Joe Hice is the founding partner of Well Strategics Communications, a full-service marketing andcommunications consultancy. He has held communications and marketing leadership roles at the University of Florida, University of South Florida and North Carolina State University as well as in the corporate sector with Harley-Davidson Motor Company, Segway LLC and Bombardier Sea-Doo.

Passion Rules!

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To Atlanta and beyond . . .

Just finished our second trip to areas north of Atlanta and back in the new electric car. I tell ya, it gets better every trip. We’ve scoped out just about every Supercharger Station between here and there and know where to stop and where not to stop. Despite the convenience of Superchargers every few hours of travel, some are better than others . . . and faster.

We nixed Ocala forever after our selected charger failed to connect. Then there’s the getting in and out part. Too much trouble when most of the stations are literally right off the Interstate. And no real good area to walk the dogs (three of ’em with us don’t ya know.) We even found a bad charger in Valdosta this trip. So yes, they are being used and we never had to wait for a charge.

Yes, the sleep most of the time although Redford (L) is more nervous. Grits doesn’t even notice we’re on the road.

When it wasn’t pouring down rain on the way back, I spent the drive dreaming about the new Tesla Model S Plaid. I just read the review by Motor Trend and it sounds amazing. Here’s a short clip. And if you don’t understand just how fast 0 – 60 in 1.98 seconds is, well.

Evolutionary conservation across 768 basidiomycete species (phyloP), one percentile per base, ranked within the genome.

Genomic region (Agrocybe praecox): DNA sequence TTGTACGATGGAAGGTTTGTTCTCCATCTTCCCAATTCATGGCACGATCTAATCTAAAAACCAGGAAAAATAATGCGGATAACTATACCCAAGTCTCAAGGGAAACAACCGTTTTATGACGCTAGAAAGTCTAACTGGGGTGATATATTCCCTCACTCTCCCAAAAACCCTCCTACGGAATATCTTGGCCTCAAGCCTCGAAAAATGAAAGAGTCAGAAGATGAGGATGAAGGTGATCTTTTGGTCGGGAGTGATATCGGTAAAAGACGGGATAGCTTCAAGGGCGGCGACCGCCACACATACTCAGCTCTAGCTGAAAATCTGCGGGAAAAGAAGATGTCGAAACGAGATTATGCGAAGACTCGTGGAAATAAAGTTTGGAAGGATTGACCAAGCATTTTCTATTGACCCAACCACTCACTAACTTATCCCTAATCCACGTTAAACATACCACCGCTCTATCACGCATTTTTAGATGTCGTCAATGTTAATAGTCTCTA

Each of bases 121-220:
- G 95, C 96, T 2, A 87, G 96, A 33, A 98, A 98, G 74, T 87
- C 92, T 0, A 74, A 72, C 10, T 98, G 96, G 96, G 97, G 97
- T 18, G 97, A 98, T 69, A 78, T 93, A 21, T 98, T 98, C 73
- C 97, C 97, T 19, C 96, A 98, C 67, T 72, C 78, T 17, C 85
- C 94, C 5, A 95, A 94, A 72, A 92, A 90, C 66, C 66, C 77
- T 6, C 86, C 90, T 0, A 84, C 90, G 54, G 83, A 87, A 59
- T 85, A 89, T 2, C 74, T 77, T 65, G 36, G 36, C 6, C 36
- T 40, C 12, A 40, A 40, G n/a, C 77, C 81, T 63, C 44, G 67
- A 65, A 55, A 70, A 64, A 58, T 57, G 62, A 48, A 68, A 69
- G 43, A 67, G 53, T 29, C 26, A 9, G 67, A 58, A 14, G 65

When the final “launch control ready” message is displayed, firmly press your noggin against the headrest (trust us), release the brake, and hang on.

“The Model S Plaid zips down the quarter mile in a staggeringly quick 9.25 seconds at 152.6 mph. The run from 0 to 60 mph happens just 1.98 seconds after the brutally hard launch. The Plaid covers distance so quickly, it’s difficult to even register what’s happening. The yoke gets light in your hands, your neck muscles strain as your helmeted head digs into the headrest, and your surroundings blur into mere shapes and colors as a quarter mile of pavement vanishes underneath you.”

The biggest drawback I can see, or hear, is the growl of a high performance engine. Or rather, the lack of the growl of a high performance engine. Even though the new Model S Plaid has more than 1,000 hp on tap, it’s silent. As in electric car silent.

Be that as it may, the sensation you get when you are accelerating hard is impossible to explain. Even our Model Y screams from 0 – 60 in less than four seconds. I’ve never driven anything that quick and it’s a rush. I can’t imagine what it would be like to do 0 – 60 in less than two seconds (that’s a lie, I can imagine it.)

Perhaps we don’t need that second car for the few times both of us need to be somewhere different. We just need a car that’s quick enough to get us to both places at the same time!

One of Many

Passion Rules!

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Another long-distance drive in Electric Car

So we’re heading out again in the new car for Woodstock, GA and points north. Round trip is more than 1,200 miles when all the side trips are included. I think we’ll try a couple of different Super Charger stops this trip to see what’s available on the electric highway. Our range is about 300 miles at “highway speeds” and Super Chargers are every 100 to 150 miles so we have options.

So far we’ve stopped in Gainesville, Lake City, Tifton, Macon and ATL. I think Ocala and Valdosta are definitely on the agenda.